Tuesday, January 8, 2008

Letter to a Mentor: The Importance of Obama...


Included below is an excerpt from a message I sent to a mentor of mine following Obama's win in Iowa. There is a lot of anxiety surrounding Obama's candidacy and potential victory, especially among black folk. This letter hopefully addresses some of those anxieties (or at least puts them into perspective). Be blessed.

I couldn't agree with you more. The current two party system is an affront to true democracy. Even if a viable third party candidate were presented to the American people, his/her party affiliation would mean automatic relegation to the bottom of the political totem pole. I personally think Ralph Nadar would have made a great president.

But, alas, we're forced to work with what we have...we're forced to choose the lesser of two evils as you phrased it. And though this election presents, in my opinion, far better options then we've seen in the previous six or seven elections in my lifetime, there is still much to be desired.

Nonetheless, for all its flaws, the political process in America is still the most idealistically democratic in the world. Ask any Kenyan today how they feel about transitions in power...or South African's the fact that Zuma, a man accused of rape and corruption, was selected ANC chief and may become their next president.

Regardless of who wins in November, the status quo in America remains the pretty much the same and, to be honest, I'm not jaded by the fact. If anything, its somewhat comforting.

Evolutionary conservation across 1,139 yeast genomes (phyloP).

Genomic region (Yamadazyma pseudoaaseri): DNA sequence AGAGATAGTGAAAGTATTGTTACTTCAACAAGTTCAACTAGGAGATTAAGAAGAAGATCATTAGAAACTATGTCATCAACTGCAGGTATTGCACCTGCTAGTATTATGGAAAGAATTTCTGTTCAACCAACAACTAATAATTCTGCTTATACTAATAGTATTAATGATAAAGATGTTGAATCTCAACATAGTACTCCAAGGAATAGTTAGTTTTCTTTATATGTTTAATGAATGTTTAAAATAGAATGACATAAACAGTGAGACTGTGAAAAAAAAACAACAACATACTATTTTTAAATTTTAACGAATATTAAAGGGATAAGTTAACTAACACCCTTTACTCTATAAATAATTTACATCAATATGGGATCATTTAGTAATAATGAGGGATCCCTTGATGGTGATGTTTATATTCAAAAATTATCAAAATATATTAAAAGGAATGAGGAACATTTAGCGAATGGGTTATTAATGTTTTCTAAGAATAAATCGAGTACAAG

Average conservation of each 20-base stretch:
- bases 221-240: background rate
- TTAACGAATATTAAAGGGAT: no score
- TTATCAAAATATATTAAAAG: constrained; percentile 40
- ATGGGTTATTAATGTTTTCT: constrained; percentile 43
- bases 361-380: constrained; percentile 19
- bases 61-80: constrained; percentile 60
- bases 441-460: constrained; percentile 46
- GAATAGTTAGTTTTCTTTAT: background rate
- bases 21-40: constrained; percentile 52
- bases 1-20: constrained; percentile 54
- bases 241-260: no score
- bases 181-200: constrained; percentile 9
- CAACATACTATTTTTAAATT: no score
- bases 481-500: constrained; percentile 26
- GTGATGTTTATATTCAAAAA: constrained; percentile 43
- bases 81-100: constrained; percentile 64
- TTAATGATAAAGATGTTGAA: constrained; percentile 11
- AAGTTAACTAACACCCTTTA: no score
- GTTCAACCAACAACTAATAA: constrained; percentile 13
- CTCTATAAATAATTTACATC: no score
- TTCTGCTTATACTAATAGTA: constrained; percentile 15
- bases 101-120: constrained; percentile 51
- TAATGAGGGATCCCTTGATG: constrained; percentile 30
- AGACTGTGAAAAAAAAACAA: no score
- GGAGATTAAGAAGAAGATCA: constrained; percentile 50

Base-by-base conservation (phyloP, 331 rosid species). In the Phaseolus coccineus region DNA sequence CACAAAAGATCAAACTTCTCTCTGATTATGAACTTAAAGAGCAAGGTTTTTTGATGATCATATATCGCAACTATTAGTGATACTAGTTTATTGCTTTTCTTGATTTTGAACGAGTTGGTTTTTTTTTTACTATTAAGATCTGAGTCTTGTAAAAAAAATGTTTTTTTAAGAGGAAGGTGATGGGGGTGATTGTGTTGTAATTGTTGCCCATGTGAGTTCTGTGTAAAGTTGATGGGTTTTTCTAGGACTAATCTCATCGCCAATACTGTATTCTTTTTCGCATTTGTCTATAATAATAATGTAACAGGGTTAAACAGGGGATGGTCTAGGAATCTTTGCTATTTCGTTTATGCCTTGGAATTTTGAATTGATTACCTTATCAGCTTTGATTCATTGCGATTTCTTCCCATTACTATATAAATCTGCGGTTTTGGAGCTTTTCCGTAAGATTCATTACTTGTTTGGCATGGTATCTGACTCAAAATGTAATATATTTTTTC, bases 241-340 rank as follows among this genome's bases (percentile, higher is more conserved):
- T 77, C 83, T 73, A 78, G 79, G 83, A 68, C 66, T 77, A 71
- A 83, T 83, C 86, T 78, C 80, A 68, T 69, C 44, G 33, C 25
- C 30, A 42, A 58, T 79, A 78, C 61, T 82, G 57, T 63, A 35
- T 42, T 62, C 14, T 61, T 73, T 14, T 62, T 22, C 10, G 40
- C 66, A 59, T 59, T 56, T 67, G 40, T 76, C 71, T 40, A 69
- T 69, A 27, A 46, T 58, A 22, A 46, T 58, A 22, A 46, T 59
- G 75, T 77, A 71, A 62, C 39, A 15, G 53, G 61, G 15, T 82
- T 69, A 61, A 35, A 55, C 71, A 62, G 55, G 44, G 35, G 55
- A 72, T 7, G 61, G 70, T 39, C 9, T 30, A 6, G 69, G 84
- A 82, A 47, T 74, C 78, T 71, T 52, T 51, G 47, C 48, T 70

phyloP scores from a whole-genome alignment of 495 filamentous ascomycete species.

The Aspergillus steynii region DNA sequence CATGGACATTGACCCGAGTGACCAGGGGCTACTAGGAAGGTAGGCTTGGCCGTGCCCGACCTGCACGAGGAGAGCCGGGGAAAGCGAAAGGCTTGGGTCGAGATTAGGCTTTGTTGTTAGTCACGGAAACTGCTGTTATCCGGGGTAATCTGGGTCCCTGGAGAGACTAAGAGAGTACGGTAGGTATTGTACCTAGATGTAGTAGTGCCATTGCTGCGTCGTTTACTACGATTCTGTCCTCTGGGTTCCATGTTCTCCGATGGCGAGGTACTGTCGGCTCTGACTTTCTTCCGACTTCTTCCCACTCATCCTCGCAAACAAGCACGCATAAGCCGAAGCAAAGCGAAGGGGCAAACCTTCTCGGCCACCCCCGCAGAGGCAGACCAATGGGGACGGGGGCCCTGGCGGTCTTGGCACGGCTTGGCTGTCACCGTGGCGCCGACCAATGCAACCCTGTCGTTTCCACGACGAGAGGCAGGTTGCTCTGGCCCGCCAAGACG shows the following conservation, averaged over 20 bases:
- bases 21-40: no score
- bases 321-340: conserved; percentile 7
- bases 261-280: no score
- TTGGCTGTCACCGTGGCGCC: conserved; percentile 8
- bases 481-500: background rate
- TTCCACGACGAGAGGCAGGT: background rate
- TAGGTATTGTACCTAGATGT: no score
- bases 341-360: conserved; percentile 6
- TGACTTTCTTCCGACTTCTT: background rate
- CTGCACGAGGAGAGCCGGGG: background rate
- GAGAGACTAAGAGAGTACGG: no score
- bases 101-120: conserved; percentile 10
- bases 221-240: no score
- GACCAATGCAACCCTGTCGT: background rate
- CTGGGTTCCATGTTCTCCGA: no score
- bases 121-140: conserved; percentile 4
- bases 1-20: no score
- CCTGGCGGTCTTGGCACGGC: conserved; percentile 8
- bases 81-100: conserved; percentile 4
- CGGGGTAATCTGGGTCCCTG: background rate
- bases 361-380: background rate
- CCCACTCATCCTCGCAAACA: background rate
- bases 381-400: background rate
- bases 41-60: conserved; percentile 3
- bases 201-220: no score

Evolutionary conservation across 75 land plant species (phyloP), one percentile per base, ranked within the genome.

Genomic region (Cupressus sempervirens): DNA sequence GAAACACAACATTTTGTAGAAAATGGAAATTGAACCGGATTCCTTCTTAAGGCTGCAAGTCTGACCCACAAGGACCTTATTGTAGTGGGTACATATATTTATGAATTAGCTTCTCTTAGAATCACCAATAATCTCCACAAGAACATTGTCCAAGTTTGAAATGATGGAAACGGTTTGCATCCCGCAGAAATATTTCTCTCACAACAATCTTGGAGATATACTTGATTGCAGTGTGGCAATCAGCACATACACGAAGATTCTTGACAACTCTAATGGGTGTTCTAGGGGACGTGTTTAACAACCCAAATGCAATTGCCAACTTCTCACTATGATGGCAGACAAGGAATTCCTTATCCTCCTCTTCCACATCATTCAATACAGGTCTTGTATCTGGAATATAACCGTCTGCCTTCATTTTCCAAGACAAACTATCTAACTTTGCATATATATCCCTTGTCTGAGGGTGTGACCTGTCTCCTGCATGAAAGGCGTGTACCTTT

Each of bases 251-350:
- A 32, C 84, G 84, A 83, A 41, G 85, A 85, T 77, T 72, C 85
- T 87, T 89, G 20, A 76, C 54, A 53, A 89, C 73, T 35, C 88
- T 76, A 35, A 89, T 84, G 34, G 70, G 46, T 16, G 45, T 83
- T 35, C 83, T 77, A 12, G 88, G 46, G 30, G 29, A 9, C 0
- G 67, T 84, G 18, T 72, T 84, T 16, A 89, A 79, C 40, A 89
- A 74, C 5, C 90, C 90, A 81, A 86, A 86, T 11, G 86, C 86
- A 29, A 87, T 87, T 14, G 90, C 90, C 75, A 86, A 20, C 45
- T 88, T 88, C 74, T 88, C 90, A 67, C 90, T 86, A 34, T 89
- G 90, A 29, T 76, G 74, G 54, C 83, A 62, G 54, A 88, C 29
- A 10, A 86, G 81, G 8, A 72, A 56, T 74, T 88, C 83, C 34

Presidential elections in the part of the world I come from is blood sport. People die...children are deprived of basic education...road construction ceases...the consequences of presidential elections in the rest of the world is often far more consequential than here in the U.S.

Obama's probably not going to be any better as a president than any other who has come before him, but his impact on this country is far more than just political.

That's what gets people like myself and Rebecca excited. We have chosen to focus on the impact Obama's presidency is going to have on a generation of youth that will grow up under a black president. That's a revolutionary notion in this country. Who would have thought we'd have a black president this early in the 21st century? And think about the sort of people Obama may appoint...a black attorney general...possibly another minority or female supreme court justice...how about an Asian-American Secretary of Defense. Whatever the case is, we can be fairly certain that a PRESIDENT Obama will not allow gender or race to impair his sense of whether or not an individual is "qualified" for a given position (whatever that means). I can't say that for the rest of the Democractic nominees, let alone the Republicans.

Though the momentum starts with Obama, we're looking beyond him and into what his presence means to America's future both socially and politically. I can't wait for the results to come into tomorrow night.